World’s First Spiral-Welded Wind Tower Begins Operation
The world’s first spiral-welded wind tower has entered operation, signalling a major step forward for a welding technique that could drastically reduce the construction and fabrication costs of wind turbines.
The wind tower in question has been developed following a multi-year partnership between Keystone Tower Systems and GE Renewable Energy to advance spiral-welding techniques.
Borrowed from the steel-pipeline industry, spiral-welding allows manufacturers to construct wind turbines from metres-wide steel plate which is curled into a cylinder which is then welded.
Coils of steel plate are fed into angled bending machines that bend them into a spiral shape. As the spiral takes form, a weld is made along the join line continuously as the steel plate is turned.
The technique requires only a single machine to construct a wind turbine tower. Additionally, the technique allows manufacturers to fabricate towers up to twice as tall and 10 times faster than conventional techniques.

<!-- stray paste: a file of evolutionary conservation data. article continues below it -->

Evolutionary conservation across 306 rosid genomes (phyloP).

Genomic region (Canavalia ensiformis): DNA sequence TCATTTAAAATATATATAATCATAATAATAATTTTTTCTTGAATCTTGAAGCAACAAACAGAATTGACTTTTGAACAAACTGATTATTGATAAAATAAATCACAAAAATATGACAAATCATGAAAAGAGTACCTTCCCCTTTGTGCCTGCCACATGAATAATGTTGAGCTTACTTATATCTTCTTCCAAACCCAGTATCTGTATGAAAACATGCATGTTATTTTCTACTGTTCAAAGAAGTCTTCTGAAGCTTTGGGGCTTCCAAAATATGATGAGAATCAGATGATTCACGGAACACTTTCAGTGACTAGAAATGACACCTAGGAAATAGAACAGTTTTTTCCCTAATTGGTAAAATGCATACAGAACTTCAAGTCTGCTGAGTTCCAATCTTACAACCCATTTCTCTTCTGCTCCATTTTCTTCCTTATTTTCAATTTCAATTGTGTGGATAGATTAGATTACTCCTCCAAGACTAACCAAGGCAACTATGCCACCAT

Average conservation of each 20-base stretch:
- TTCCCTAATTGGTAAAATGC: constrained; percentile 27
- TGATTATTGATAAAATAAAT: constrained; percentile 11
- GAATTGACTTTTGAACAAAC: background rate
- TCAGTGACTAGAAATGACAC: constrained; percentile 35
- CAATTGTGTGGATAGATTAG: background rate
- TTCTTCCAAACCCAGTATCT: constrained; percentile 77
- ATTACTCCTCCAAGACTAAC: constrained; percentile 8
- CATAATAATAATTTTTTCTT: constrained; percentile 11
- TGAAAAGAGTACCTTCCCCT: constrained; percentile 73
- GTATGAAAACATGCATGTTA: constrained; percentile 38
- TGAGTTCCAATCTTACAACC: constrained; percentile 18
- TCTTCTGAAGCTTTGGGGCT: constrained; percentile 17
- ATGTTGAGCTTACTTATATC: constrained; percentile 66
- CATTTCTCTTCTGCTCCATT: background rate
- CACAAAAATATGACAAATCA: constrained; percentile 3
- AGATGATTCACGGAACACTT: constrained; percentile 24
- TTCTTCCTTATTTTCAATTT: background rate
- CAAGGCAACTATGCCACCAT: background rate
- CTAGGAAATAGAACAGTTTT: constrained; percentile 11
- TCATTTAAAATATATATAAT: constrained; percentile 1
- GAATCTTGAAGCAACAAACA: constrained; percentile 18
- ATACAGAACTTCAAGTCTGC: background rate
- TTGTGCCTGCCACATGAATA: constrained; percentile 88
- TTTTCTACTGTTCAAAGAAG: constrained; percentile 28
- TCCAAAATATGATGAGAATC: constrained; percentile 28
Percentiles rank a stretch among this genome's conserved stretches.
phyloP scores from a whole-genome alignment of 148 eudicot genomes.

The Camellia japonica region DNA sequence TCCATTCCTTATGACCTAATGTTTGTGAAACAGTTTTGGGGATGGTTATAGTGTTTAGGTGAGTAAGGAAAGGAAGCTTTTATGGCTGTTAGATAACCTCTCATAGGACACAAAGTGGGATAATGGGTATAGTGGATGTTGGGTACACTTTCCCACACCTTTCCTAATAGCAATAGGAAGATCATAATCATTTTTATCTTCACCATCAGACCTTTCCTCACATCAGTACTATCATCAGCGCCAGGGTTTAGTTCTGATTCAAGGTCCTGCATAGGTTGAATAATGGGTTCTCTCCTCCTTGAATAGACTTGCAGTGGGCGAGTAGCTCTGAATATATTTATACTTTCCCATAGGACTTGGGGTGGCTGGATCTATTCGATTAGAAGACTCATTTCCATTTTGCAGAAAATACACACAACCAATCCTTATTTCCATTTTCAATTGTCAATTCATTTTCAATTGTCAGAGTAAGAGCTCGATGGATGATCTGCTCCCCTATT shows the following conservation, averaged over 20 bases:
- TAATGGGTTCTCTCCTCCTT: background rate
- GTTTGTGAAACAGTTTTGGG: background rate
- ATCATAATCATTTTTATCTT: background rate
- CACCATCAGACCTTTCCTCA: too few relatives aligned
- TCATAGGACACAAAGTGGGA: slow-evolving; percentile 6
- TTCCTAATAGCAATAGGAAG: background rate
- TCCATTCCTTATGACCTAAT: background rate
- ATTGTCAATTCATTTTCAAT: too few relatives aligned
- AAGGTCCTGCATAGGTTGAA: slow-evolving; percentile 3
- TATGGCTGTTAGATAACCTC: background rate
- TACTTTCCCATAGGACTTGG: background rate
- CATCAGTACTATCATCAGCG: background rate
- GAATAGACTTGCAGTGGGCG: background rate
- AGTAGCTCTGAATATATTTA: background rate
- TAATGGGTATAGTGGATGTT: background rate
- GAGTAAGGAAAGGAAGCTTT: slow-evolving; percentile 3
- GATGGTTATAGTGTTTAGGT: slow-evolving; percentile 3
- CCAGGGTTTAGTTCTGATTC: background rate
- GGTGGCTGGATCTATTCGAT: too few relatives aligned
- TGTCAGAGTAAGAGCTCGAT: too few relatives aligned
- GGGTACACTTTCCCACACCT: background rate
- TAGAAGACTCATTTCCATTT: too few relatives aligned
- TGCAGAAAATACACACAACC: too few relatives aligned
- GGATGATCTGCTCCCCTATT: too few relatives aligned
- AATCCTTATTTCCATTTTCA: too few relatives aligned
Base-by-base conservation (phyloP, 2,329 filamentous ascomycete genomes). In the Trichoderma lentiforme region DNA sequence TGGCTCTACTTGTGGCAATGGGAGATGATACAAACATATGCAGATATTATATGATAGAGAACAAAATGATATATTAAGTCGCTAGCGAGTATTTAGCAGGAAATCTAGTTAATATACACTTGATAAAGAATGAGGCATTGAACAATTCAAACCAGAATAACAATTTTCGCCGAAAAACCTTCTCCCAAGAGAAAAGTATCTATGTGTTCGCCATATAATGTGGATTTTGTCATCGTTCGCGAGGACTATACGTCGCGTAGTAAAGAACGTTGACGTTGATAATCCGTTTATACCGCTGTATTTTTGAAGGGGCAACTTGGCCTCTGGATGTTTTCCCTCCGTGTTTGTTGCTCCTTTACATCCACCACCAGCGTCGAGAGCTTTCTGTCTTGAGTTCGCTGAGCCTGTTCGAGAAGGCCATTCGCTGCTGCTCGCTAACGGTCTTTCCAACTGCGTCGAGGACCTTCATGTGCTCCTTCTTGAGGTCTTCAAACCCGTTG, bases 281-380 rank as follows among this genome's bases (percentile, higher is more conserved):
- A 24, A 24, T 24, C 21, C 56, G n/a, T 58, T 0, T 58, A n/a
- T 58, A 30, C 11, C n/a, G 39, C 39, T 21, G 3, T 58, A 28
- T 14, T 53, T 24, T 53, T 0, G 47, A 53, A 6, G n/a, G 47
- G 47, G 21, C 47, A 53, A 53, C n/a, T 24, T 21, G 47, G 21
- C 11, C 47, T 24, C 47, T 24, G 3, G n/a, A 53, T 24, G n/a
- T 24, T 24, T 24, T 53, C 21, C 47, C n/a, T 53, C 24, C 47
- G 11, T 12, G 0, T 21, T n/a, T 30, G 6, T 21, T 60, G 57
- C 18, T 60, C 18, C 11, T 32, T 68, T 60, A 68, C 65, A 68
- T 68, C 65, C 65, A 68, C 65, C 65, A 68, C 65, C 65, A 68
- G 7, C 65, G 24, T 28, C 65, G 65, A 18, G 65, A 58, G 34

Additional savings are expected to accrue as the welding process is largely automated. In fact, Keystone claims that their technique requires 80% less manpower.
It is hoped that this new spiral-welding fabrication technique will make wind power exceptionally economical. As Keystone’s co-founder and CTO, Eric Smith, says:
“This is the culmination of a dream we had to bring advanced manufacturing to the tower industry to help drive down the cost of wind energy and expand where wind is competitive into new regions.
I’m very proud of the years of hard work our team has invested in developing and scaling up tapered spiral welding”.
Whilst the first spiral-welding wind tower was constructed at Keystone’s factory in Pampa, Texas, the company is now developing mobile factories capable of building towers directly on site at wind farms.
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- Caroline Young